In the 1950s, the U.S. Food and Drug Administration (FDA) approved a combination of doxylamine and pyridoxine to treat morning sickness in pregnant women. Despite the long history in the pharmaceutical marketplace, some doctors are concerned the safety and efficacy of these drugs have never properly been established.

A combination of doxylamine and pyridoxine was originally sold under the name Bendectin. By the 1970s, several studies suggested Bendectin could cause birth defects in children. Bendectin’s manufacturer stood behind the safety of its drug; but by 1983 the manufacturer voluntarily recalled it from the market.

In 2013, the FDA approved a new drug called Diclegis to treat morning sickness in pregnant women. Like Bendectin, Diclegis is a combination of doxylamine and pyridoxine. However, some doctors note serious flaws in the clinical trials that led to the original approval of a combination of doxylamine and pyridoxine to treat morning sickness.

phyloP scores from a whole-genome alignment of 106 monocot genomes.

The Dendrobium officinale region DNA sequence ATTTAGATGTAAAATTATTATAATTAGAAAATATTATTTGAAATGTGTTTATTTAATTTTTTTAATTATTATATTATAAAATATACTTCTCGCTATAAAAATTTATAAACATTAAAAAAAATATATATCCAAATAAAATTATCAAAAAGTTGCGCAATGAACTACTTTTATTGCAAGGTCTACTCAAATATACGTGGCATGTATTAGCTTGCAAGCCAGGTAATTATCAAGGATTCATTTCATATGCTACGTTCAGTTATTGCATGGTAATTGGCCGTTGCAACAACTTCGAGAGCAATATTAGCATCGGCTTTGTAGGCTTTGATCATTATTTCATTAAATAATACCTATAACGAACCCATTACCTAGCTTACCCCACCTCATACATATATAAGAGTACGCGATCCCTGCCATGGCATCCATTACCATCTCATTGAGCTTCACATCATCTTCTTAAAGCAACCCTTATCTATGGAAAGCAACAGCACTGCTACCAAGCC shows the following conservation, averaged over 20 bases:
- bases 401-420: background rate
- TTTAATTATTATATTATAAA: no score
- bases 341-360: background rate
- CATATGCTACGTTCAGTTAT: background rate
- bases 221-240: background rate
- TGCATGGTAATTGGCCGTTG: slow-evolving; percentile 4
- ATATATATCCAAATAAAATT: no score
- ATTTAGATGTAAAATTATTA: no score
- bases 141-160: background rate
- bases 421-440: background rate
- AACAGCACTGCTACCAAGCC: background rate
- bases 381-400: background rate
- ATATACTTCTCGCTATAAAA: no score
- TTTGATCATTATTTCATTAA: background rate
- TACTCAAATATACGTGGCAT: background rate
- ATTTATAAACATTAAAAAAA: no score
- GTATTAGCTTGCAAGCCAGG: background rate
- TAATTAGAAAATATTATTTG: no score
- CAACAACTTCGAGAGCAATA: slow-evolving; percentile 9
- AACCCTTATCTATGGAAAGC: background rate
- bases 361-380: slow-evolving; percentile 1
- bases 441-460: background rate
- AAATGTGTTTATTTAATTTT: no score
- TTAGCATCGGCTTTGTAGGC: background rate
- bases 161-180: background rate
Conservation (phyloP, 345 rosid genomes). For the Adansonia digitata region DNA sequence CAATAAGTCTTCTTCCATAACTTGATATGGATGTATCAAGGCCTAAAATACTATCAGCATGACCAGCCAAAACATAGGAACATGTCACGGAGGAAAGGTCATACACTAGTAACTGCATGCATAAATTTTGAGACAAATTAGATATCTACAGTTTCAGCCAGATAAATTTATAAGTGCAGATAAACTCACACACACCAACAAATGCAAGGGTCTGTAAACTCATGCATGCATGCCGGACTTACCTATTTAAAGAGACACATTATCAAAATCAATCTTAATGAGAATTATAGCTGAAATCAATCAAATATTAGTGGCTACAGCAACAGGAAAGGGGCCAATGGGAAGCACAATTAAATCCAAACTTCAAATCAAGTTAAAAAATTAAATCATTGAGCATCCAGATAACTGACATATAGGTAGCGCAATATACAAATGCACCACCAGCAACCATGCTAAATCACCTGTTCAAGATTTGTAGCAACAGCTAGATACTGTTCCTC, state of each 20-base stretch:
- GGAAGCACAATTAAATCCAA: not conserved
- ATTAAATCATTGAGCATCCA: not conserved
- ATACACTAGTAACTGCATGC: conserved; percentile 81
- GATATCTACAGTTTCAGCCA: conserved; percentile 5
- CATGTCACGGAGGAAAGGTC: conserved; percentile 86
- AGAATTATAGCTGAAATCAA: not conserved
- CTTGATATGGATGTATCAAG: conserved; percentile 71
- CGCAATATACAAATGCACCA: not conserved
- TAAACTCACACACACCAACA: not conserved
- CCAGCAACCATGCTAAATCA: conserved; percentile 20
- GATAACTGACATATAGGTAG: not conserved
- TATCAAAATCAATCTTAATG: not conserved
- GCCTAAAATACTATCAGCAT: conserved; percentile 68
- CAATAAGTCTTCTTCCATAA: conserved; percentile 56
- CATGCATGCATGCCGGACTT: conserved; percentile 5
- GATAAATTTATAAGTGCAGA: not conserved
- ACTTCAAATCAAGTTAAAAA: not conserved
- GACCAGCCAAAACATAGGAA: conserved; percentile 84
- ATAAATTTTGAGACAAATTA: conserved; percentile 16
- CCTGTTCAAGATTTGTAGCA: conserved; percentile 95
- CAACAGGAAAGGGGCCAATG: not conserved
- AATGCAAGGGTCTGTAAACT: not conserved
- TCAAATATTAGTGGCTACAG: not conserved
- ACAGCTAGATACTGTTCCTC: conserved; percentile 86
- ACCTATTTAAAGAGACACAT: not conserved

The pivotal clinical trial leading to the drugs’ approval was never published in any scientific journal. Additionally, approximately 31% of patients enrolled in the study never completed it, meaning the data is incomplete. Several other shortcomings were discovered with the trial including the final results, which appear to be missing.

The spotty data convinced some doctors they cannot prescribe the drugs. But for women who suffer from morning sickness, there are few treatment options.

The anti-nausea medication Zofran has been widely prescribed off-label to pregnant women to treat morning sickness, but there are currently over 300 lawsuits that allege the drug causes birth defects.

Children are particularly susceptible to medications in utero because drugs can pass through the placental barrier. Despite this, very few drugs are ever properly studied in pregnant women and it appears children might be the ones paying the price.